The recent death of Amy Winehouse is another reminder of the destructiveness of addiction. I never met her, but I’ve known lots of people who ended up where she did. It always reminds me of how lucky I am – if luck is the right word. It begs the obvious question, why do only some people get to escape their addiction? Is it just the throw of the dice, or is there something else going on here?
Most addicts die from ambivalence – that’s what I think. For years I battled with two competing urges in my mind; the compulsion to keep on drinking and a desperate urge to stop. These two incompatible ideas managed to live uncomfortable in my head for two decades. For most of that time it was the urge to drink that demanded most of my attention; it was the other urge that saved me though.
The explanation for my escape from addiction isn’t hard to understand. The urge to live became so strong that it overpowered the compulsion to self-destruct. I really do think it is that simple – I say ‘think’ here because it wouldn’t be the first time that I’ve deluding myself.
The real question then is why did my desire to live become strong enough to overpower my addiction? I put this down to seeds that were planted in my childhood. There were times during my formative years when my mind felt at peace; particularly during a period when I was practicing martial arts. This wasn’t enough to stop me falling into addiction, but the memory remained powerful. I knew for a fact that there could be a satisfactory life without the booze – this made all the difference.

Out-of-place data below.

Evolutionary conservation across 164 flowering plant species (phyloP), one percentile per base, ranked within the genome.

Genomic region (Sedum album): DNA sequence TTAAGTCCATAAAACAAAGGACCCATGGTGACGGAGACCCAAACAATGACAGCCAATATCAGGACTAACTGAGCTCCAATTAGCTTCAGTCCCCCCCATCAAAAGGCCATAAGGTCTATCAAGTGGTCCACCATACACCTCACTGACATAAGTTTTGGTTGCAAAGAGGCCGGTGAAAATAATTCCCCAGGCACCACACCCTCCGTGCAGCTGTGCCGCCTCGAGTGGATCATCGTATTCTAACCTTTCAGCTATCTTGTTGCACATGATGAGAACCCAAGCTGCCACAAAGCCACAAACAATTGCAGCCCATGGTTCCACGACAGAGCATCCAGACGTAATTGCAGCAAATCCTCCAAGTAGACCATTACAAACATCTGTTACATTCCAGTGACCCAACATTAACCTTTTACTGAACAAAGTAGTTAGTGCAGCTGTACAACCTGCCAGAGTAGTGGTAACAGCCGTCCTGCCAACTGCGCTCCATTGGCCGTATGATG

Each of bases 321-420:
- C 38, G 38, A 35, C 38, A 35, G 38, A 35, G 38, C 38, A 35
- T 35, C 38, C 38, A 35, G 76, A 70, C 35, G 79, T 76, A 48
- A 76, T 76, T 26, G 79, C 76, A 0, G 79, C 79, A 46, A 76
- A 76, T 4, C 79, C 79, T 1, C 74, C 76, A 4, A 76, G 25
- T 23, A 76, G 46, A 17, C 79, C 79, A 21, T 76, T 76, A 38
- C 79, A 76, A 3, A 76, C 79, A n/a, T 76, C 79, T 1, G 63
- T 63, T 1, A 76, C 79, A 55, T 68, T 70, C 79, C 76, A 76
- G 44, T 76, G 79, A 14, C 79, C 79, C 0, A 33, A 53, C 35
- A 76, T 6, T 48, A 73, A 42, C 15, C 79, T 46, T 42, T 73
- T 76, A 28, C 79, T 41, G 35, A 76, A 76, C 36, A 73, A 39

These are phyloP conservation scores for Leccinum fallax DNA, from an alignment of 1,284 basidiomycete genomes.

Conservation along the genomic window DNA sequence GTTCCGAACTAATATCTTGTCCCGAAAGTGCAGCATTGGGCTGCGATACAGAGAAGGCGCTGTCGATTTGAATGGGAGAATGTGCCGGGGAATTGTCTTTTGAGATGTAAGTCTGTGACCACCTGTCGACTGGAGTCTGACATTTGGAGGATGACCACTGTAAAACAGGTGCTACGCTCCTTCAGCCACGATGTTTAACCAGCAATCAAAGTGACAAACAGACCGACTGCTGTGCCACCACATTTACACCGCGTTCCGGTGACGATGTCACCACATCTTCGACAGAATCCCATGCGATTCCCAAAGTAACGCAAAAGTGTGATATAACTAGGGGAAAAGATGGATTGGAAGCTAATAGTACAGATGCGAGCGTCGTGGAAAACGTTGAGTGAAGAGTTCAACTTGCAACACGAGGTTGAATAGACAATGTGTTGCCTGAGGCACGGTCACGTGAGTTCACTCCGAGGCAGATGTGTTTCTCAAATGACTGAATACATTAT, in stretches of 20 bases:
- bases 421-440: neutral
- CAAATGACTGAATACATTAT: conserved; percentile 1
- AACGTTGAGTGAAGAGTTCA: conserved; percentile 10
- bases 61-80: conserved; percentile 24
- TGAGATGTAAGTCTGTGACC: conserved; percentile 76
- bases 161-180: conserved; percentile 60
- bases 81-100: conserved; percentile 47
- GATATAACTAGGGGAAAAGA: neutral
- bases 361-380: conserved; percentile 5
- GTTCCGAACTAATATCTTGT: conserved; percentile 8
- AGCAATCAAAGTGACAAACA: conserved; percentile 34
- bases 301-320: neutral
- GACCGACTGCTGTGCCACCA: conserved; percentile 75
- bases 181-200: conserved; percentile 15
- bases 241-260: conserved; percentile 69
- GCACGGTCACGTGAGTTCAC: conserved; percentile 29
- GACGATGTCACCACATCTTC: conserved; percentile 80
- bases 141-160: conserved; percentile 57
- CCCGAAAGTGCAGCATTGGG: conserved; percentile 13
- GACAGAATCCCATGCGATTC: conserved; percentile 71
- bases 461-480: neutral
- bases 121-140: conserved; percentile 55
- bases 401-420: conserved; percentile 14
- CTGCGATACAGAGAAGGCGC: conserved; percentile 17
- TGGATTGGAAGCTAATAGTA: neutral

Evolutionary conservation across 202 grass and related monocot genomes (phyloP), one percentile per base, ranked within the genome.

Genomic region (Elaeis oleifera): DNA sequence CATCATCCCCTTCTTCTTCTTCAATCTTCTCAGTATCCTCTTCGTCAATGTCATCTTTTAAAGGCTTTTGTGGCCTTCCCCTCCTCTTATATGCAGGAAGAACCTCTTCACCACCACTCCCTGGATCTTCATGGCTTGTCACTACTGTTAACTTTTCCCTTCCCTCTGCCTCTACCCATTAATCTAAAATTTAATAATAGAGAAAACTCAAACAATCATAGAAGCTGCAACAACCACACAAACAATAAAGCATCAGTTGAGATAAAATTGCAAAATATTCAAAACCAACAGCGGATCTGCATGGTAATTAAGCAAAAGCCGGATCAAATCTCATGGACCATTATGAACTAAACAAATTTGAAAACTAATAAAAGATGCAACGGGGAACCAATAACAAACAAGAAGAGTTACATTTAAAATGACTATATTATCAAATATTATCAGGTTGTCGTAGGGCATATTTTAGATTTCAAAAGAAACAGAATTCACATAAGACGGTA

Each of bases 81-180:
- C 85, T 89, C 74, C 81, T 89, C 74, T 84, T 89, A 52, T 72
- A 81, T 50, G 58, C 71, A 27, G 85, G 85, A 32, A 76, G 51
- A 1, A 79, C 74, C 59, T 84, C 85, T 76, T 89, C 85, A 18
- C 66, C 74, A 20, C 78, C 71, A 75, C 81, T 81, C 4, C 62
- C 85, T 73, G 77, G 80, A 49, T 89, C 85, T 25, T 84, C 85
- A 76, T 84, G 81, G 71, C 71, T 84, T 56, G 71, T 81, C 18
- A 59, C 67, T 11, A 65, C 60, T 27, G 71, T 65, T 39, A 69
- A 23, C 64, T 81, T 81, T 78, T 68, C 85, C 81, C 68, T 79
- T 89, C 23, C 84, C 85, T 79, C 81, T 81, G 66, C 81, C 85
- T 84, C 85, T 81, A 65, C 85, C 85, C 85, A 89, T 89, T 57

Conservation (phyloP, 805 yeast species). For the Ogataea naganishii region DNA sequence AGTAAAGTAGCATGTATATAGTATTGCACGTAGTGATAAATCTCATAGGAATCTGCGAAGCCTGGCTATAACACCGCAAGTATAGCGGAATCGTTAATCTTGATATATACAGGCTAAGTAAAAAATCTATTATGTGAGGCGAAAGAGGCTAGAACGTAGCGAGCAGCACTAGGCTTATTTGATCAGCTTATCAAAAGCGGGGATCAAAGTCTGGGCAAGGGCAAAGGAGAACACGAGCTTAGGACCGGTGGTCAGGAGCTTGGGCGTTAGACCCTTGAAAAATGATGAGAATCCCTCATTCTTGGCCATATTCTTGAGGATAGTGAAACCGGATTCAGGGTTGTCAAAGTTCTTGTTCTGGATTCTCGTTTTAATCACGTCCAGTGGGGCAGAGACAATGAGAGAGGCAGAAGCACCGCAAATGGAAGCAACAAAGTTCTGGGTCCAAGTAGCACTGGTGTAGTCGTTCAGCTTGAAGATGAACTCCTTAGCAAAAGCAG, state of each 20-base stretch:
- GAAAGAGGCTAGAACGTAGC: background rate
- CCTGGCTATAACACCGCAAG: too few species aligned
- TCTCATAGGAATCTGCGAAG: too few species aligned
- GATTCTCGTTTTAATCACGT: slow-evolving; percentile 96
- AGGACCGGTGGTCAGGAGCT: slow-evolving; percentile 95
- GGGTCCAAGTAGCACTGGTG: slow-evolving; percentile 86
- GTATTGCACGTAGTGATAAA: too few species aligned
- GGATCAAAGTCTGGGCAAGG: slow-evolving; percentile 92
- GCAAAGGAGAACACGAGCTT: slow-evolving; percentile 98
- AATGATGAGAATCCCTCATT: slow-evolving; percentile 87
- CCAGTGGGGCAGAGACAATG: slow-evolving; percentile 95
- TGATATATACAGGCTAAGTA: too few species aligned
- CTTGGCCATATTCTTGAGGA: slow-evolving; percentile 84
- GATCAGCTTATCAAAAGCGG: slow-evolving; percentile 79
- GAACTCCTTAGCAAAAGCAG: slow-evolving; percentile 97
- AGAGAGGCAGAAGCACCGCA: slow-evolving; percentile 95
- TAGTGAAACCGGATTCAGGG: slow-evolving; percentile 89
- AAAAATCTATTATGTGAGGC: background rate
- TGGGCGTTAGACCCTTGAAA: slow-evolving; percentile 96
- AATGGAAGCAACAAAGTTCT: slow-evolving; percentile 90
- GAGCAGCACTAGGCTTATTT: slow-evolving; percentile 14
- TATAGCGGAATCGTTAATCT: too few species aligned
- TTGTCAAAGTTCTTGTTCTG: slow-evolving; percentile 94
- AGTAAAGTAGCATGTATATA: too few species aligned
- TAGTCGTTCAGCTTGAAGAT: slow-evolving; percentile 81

It was this desire to recapture a healthy state of mind that fed my desire for recovery. I failed at one treatment option after another, but I never gave up completely. Two years before I finally became sober I spent a month meditating in a Thai temple. I experienced the most intense feelings of mental well-being in my life at that time. I returned to alcohol but this experience, along with the seeds planted years before, turned out to be enough to bring me to a final solution. This meant that I had the motivation to get the most from Thamkrabok – the Buddhist temple where I finally quit.
Why Some People Never Escape Addiction
Some addicts just don’t seem ever manage to develop a strong enough urge to quit. Maybe they have just never had those experiences that show what is possible with a clear mind; hearing about it is not enough, you need to experience it. The internal urge to self-destruct just never meets its match – it eventually gets its way.